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The iconic tuxedo debuted almost 60 years ago.

This article was originally published on

“Fashions fade, style is eternal.” You’re probably familiar with this Yves Saint Laurent quote, but did you know that the French designer was talking about Le Smoking, the tuxedo suit he designed for women? 


“For a woman, the tuxedo is an indispensable garment in which she will always feel in style,” said Saint Laurent. Considering Le Smoking is nearly 60 years old and something of a legend (to put it lightly), it seems he was right.

Yves Saint Laurent’s iconic suit wasn’t officially debuted until 1966, but the seeds for the idea were being sown many years earlier. Inspired by a performance of Molière’s ‘School for Wives’, a 13-year-old Yves created his very own Illustre Petit Théâtre – a miniature, hand-painted stage set complete with 11 paper dolls. There was even a fictional fashion house called ‘Yves Mathieu Saint Laurent Haute Couture Place Vendôme’, featuring clothes and accessories sketched and assembled by Yves – some of which included fabric that had been secretly snipped from his mother’s clothes.


By 1955, Saint Laurent’s paper dolls had a wardrobe of 443 tiny outfits – including early iterations of what would become known as Le Smoking – and the young designer was living in Paris and working for Christian Dior. It was under the couturier’s tutelage that Saint Laurent learned the secrets of haute couture, going on to become head designer at the iconic house after Dior’s death.

Saint Laurent’s paper fashion house had been prophetic, because in 1961 the designer launched his namesake brand and just five years later, he realised one of his miniature designs in life-sized form. Le Smoking – a suit for women – was launched as part of Yves Saint Laurent’s 1966 ‘Pop Art’ collection. Its name, which roughly translates to ‘tuxedo’ in French, pays homage to the precursor to modern black tie – the silk-lapelled smoking jacket, designed to protect men’s clothes from ash in the late 1800s. YSL’s Le Smoking was inspired by a men’s tuxedo, but cut with a sleeker collar and a gently tapered waist.

“A woman wearing a suit is anything but masculine,” said Saint Laurent. “A strict, clean cut accentuates her femininity, her seductiveness, her ambiguity.”

Like so many of our History of the Hero subjects, Le Smoking’s origin story isn’t clear. Some say YSL was influenced by the androgynous style of model Danielle Luquet de Saint Germain – his longtime muse. Others assert that he was inspired by French artist Niki de Saint Phalle, whose personal uniform consisted of a man’s dress suit with heels. We also have Marlene Dietrich to thank, at least in part, for the creation of Le Smoking.

“I was deeply struck by a photograph of Marlene Dietrich wearing men's clothes,” the designer said. “A tuxedo, a blazer or a naval officer’s uniform – a woman dressed as a man must be at the height of femininity to fight against a costume that isn’t hers.”

Le Smoking was radical, not least because it was unheard of for women to wear trousers as eveningwear, and the designer’s couture clientele were far from impressed. But YSL wasn’t easily defeated. Two months later, in September 1966, he opened a ready-to-wear boutique on Paris’s Left Bank and unveiled his more affordable – and aptly named – Rive Gauche line, which included a lower-priced version of Le Smoking. It was an instant hit amongst the label’s younger, more forward-thinking customers.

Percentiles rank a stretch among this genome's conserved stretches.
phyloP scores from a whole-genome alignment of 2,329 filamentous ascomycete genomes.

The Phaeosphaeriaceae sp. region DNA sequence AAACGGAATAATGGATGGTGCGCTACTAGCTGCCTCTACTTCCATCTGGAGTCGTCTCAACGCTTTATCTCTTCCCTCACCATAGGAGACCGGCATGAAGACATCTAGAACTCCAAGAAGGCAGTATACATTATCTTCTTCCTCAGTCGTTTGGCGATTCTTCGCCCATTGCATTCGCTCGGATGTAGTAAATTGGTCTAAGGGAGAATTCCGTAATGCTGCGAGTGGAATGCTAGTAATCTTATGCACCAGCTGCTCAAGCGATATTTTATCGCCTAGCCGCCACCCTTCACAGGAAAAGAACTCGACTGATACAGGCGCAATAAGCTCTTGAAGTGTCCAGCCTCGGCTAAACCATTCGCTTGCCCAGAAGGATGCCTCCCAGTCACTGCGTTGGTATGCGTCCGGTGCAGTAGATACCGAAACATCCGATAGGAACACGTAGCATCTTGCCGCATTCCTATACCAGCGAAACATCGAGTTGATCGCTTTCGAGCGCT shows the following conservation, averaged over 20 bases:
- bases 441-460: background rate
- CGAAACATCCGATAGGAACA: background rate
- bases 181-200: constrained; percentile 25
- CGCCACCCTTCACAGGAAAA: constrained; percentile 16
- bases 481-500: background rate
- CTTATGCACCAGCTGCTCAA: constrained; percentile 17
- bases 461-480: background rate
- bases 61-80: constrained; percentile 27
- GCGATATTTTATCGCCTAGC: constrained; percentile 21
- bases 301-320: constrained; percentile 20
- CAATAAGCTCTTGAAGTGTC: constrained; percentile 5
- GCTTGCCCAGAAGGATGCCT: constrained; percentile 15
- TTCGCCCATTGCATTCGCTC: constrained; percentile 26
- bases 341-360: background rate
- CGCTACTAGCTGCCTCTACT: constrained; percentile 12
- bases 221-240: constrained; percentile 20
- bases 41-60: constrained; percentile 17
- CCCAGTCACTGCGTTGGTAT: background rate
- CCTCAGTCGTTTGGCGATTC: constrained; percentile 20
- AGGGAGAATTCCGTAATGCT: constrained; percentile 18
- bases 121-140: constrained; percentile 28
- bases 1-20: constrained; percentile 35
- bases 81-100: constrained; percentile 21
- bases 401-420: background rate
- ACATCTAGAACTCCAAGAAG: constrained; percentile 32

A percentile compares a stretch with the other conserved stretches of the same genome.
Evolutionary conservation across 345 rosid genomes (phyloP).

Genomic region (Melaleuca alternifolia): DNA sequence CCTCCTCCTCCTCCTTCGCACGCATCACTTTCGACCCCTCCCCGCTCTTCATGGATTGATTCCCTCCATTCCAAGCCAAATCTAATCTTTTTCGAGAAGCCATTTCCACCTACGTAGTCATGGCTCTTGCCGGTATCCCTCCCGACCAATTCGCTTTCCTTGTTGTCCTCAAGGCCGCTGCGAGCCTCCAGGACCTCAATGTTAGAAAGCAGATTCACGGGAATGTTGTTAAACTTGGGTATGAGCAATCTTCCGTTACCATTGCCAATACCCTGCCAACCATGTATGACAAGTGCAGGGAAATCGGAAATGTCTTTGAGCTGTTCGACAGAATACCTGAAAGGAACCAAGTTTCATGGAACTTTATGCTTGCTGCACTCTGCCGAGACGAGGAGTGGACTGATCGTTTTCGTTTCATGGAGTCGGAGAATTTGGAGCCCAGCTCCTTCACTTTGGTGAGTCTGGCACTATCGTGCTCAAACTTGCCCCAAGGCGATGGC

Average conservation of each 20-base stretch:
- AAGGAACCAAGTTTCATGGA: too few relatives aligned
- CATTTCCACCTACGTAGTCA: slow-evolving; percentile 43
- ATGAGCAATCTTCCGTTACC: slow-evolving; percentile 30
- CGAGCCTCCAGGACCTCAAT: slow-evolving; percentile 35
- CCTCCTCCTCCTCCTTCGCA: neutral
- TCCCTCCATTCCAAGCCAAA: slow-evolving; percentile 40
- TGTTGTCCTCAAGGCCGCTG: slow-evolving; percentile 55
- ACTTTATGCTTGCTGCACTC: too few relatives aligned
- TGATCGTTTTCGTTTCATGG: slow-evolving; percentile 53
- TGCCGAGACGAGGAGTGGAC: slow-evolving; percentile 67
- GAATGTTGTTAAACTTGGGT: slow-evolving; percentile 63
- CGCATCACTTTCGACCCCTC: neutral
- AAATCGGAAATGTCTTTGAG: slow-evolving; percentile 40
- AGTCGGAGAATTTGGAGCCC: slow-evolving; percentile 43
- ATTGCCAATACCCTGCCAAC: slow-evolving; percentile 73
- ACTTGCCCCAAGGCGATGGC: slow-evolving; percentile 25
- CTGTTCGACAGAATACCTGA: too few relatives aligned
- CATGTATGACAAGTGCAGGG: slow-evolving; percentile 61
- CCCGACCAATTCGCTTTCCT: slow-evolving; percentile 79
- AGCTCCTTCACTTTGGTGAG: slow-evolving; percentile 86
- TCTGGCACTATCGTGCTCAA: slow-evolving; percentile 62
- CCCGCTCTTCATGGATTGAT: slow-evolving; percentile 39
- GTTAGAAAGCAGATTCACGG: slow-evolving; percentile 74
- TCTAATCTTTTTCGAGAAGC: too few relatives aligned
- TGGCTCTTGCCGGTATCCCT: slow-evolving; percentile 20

That’s not to say Le Smoking was immediately accepted by society at large, which was not helped by the fact there was a French law in place forbidding women from wearing trousers (surprisingly only overturned in 2013). When Danielle Luquet de Saint Germain borrowed Le Smoking in the summer of 1966 – mere weeks after it was released – the model was refused entry to a well-known casino in Normandy. Meanwhile, Françoise Hardy was heckled when she wore the suit to the Paris Opera.

“People screamed and hollered,” Yves Saint Laurent told WWD in 2005. “It was an outrage.”

The reaction simply emboldened YSL’s Smoking-wearing women. In 1968, when socialite Nan Kemper was stopped from entering Manhattan’s La Côte Basque, she chose to dine trouser-less, styling her jacket as a mini dress.

By the 1970s, thanks to YSL and the women who championed the designer’s groundbreaking creation (Betty Catroux, LouLou de la Falaise, Lauren Bacall, et al), trouser suits were par for the course. Le Smoking was, as Saint Laurent asserted, “the very symbol of the modern woman.”

“This was a radical change for professional women, who could wear a practical suit which also looked elegant,” wrote the designer’s friend and longtime muse Bianca Jagger, speaking of the legacy of Le Smoking in her obituary for YSL in The Guardian. Jagger was no stranger to breaking sartorial codes herself; she eschewed a traditional wedding dress for a white YSL smoking jacket and coordinating skirt for her 1971 wedding to Rolling Stone, Mick.

Le Smoking was most famously immortalised in a series of photographs by Helmut Newton for a 1975 issue of French Vogue, cementing the suit’s place in popular culture. The photos depict a woman wearing a pinstriped Le Smoking, a pussybow blouse and a pair of heels, cigarette in hand. It’s a powerful, arresting image – and one that captures the defiance of Le Smoking and all that dared to wear it.

The outfit in Newton’s iconic photos wouldn’t look out of place in 2023, and certainly, look #1 in Saint Laurent’s Autumn/Winter ‘23 show – a pinstriped jacket in the house’s signature grain de poudre fabric – seems to pay homage, albeit in exaggerated form. From Tom Ford to current Creative Director Anthony Vaccarello, each of YSL’s successors has reimagined Le Smoking, and even in its most faithful re-iterations, it doesn’t seem to date. After all, fashions fade, style is eternal.

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